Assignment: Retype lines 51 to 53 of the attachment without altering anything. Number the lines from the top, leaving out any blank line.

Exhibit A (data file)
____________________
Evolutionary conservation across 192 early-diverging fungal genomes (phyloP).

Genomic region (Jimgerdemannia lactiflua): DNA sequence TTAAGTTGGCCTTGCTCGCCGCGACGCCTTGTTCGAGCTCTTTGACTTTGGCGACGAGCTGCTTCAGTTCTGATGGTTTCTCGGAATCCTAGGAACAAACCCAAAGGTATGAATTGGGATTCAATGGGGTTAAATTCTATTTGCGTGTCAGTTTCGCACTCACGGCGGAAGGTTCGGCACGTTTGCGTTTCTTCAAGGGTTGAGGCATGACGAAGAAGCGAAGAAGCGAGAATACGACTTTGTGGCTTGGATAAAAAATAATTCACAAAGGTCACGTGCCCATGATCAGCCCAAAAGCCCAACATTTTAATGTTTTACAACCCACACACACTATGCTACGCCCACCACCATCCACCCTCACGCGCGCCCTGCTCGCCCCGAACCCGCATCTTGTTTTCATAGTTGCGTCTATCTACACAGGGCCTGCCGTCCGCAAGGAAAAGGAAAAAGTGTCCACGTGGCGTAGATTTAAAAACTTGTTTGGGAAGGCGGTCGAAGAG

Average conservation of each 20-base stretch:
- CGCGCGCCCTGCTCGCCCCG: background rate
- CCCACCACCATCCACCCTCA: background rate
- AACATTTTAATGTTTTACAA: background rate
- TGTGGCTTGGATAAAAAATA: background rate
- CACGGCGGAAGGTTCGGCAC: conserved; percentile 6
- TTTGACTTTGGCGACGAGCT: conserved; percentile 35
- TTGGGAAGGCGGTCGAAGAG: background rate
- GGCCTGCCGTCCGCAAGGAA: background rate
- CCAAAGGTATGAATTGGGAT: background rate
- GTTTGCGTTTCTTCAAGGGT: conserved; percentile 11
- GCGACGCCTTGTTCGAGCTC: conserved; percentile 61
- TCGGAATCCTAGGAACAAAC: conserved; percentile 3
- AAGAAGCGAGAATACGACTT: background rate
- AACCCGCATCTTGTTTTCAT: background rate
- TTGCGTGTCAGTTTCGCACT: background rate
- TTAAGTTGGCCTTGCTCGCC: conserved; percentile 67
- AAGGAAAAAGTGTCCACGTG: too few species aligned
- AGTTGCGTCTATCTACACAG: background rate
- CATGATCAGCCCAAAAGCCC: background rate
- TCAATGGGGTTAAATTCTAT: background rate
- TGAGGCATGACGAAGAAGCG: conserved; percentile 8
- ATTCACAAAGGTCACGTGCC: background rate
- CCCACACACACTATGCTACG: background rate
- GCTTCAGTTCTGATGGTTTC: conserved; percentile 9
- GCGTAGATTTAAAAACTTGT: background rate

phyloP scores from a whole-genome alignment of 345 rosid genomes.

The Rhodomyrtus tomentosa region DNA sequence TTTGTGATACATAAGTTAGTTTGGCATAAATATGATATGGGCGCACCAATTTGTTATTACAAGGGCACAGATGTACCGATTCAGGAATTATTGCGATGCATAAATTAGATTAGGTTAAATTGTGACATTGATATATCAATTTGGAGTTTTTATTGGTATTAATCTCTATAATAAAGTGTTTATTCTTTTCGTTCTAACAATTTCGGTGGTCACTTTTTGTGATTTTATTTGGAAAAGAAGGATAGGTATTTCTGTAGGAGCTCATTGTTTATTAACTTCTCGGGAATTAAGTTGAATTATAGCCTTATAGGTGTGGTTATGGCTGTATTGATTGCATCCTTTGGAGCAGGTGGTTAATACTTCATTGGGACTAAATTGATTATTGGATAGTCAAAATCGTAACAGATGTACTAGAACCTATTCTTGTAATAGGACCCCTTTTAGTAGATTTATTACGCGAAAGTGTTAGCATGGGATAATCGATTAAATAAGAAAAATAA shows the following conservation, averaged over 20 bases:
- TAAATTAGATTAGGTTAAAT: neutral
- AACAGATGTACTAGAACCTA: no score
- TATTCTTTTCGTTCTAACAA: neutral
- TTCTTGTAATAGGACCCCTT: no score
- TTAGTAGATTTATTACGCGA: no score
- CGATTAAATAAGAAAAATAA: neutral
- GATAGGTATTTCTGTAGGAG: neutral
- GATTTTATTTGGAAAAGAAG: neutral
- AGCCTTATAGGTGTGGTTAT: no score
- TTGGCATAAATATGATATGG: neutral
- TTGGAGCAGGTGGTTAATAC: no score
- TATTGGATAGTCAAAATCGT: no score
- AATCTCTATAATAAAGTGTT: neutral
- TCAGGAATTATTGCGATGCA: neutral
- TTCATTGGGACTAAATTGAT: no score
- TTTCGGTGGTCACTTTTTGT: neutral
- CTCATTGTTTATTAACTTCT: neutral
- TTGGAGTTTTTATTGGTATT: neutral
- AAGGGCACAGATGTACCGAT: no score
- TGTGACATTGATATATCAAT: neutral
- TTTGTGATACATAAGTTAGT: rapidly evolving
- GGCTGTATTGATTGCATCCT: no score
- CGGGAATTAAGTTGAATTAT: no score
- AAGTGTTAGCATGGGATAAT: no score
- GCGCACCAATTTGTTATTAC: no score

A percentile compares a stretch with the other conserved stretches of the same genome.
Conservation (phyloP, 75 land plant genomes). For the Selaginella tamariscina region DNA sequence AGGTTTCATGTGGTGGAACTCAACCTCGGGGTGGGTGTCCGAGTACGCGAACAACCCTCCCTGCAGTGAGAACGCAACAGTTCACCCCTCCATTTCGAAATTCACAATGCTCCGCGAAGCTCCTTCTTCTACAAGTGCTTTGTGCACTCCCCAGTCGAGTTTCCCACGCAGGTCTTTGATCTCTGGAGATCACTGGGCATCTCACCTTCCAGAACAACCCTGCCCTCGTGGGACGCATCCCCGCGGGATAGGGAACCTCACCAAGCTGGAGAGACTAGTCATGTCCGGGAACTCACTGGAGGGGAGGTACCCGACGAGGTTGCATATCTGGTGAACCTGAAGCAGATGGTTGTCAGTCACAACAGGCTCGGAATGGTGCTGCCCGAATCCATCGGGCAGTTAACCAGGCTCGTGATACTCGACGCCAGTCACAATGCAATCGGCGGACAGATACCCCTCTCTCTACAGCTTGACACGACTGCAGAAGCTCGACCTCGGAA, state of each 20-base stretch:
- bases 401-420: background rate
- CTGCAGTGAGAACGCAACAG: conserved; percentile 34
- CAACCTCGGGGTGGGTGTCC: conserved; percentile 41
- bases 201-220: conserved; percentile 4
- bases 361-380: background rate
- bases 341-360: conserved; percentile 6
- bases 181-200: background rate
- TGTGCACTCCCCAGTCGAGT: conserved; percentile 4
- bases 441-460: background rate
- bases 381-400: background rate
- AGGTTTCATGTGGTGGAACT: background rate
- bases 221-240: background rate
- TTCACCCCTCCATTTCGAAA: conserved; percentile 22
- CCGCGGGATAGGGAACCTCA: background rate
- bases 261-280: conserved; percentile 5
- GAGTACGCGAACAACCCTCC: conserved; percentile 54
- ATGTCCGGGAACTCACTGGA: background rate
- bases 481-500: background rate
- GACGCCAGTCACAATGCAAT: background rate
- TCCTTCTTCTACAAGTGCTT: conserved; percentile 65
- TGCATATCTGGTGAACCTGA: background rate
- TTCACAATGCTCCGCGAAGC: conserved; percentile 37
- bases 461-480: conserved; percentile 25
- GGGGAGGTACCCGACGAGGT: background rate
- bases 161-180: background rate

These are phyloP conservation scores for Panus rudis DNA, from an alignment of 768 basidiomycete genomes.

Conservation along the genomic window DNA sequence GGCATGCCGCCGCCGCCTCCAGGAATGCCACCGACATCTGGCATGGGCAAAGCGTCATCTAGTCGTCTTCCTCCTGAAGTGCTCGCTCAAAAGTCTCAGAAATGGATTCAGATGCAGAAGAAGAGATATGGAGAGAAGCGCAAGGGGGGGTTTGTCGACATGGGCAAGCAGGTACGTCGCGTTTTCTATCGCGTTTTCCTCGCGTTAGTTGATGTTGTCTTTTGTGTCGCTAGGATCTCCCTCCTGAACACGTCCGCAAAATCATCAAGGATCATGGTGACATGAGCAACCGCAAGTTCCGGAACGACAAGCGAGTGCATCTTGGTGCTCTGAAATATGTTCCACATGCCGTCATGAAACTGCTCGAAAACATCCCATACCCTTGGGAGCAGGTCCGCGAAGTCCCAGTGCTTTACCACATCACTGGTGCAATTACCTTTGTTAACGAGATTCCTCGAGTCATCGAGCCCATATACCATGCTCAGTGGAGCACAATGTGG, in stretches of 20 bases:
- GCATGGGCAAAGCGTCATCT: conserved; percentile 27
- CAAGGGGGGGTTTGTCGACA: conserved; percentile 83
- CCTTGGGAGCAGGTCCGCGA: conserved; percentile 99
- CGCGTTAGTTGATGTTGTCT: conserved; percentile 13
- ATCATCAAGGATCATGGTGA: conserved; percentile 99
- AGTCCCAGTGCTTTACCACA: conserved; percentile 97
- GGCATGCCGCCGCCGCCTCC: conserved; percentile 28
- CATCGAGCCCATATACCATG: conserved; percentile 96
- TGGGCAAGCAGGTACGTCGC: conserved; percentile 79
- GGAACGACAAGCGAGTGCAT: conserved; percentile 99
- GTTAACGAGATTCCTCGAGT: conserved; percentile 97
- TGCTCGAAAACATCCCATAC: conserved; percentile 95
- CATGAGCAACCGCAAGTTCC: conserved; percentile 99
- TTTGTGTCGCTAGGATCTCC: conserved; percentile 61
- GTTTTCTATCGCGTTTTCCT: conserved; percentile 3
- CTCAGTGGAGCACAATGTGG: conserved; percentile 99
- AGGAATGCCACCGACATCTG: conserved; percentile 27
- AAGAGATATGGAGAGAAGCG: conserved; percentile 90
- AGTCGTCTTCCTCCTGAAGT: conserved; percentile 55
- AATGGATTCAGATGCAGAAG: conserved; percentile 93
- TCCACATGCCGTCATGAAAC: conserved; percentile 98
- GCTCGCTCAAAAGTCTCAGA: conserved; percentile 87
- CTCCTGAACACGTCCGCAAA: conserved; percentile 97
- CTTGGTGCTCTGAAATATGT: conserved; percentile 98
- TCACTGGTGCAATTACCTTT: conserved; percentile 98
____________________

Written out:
- TTTGTGATACATAAGTTAGT: rapidly evolving
- GGCTGTATTGATTGCATCCT: no score
- CGGGAATTAAGTTGAATTAT: no score